A new powerful lighting array was spotted at the launch of space shuttle Atlantis earlier this month. Thousands flocked to the Kennedy Space Center for the last voyage of the space craft, marking the closure of NASA’s space faring program. Given the gravity of the occasion, the space agency was eager to ensure that not a second was missed in the gloomy twilight of the launch. To this end, NASA partnered with Sandia National Labs, a multiprogramming engineering laboratory working with the Department of Energy.
Sandia provided NASA with several massive lighting solutions for the Atlantis launch. The lights were quite powerful, bathing the area in a brilliant hue and illuminating the space shuttle. Notably, the lighting units were attached to a small box, which many thought were independent diesel generators. These boxes were, in fact, hydrogen fuel cells.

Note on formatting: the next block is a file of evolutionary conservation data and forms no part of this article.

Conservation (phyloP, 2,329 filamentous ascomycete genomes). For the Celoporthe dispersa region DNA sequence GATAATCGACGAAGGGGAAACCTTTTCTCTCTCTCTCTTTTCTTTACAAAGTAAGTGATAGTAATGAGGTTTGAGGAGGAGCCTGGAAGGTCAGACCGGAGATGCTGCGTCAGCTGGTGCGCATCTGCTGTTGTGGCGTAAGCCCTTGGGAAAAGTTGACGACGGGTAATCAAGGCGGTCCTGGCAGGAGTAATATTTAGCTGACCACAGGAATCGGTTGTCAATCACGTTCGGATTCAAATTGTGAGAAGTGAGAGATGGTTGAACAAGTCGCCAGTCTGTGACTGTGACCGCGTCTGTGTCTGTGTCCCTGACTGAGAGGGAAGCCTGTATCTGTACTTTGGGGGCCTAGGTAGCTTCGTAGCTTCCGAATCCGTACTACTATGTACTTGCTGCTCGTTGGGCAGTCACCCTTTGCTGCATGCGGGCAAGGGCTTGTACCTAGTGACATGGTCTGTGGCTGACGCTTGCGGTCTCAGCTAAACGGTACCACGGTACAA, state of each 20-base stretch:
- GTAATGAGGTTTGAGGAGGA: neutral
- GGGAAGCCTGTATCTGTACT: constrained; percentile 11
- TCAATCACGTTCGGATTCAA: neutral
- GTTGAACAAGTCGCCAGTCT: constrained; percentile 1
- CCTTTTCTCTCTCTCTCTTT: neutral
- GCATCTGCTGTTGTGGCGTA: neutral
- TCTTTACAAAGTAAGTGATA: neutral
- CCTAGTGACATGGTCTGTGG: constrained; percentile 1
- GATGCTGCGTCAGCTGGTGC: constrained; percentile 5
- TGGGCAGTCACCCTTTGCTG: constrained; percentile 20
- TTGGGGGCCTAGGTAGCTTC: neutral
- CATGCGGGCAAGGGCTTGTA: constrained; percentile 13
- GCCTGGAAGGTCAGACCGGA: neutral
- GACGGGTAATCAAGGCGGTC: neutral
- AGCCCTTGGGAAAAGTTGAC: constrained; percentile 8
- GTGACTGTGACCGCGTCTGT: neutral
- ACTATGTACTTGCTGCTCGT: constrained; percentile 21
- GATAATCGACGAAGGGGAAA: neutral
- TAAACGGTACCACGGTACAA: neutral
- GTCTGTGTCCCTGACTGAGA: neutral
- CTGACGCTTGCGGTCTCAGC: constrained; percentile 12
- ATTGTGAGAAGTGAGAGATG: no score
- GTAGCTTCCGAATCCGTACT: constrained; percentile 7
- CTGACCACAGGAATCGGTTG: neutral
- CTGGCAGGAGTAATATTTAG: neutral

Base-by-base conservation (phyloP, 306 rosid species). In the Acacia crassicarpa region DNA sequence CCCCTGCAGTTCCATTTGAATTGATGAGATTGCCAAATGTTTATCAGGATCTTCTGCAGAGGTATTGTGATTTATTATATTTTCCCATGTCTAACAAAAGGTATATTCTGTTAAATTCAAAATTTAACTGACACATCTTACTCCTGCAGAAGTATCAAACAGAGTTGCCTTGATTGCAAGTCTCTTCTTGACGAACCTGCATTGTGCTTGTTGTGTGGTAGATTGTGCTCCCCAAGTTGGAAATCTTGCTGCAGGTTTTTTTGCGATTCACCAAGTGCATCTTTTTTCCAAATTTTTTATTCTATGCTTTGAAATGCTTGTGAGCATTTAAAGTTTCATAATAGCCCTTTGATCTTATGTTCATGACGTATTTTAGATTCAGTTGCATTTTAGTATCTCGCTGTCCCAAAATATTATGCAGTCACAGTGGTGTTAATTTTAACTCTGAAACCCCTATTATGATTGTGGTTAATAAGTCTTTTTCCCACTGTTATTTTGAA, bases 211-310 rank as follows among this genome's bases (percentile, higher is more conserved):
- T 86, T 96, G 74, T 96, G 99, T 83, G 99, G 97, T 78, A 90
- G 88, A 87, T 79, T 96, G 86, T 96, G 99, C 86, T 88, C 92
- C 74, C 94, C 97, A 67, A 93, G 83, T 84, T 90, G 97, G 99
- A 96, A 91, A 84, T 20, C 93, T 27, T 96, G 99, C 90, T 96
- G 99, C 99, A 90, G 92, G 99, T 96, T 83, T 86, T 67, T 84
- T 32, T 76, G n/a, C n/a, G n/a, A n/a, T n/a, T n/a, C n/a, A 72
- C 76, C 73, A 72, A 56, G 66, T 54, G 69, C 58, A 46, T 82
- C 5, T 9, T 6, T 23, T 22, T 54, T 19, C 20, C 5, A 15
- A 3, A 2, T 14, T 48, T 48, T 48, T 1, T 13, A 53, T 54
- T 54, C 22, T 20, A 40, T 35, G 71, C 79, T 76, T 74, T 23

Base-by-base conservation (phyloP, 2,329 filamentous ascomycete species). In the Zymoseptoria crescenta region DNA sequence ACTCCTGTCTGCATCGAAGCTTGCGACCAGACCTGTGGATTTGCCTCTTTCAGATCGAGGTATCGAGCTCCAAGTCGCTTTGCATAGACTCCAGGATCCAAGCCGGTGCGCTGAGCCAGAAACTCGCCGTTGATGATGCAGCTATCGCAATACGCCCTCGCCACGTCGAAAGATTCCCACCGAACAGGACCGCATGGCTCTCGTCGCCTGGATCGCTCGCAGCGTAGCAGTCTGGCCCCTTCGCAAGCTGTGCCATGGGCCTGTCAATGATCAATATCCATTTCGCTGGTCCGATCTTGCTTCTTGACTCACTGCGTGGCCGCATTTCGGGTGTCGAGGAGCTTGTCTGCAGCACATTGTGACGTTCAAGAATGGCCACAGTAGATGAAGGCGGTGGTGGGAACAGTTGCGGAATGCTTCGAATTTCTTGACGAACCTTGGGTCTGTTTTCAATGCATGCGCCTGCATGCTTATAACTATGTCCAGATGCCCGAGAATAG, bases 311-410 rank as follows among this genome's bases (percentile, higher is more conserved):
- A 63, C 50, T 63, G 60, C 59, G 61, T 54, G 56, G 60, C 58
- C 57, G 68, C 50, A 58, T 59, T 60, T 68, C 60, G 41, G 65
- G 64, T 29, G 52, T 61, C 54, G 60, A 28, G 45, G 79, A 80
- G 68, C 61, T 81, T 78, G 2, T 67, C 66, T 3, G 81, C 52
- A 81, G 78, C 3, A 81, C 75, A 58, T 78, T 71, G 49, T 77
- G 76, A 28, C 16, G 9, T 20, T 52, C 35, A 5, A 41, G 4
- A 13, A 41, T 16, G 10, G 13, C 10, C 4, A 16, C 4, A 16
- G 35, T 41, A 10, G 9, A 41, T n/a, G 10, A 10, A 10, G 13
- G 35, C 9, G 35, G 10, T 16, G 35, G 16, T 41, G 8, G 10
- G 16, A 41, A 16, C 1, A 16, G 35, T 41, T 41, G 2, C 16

The lighting solution is a late-stage prototype from Sandia Labs. The system uses light emitting plasma and fuel cells and operates with zero-emissions. The entire system was designed for efficiency in mind, leading Sandia to opt for fuel cells over other alternative fueling solutions because of the mobility of the units. The fuel cells can be used indoors as they release no noxious gases into the environment and are renowned for their durability.
While the system was used for lighting in this case, the fuel cells used are powerful enough to supply electricity to a number of other applications simultaneously, such as metal detectors and security systems.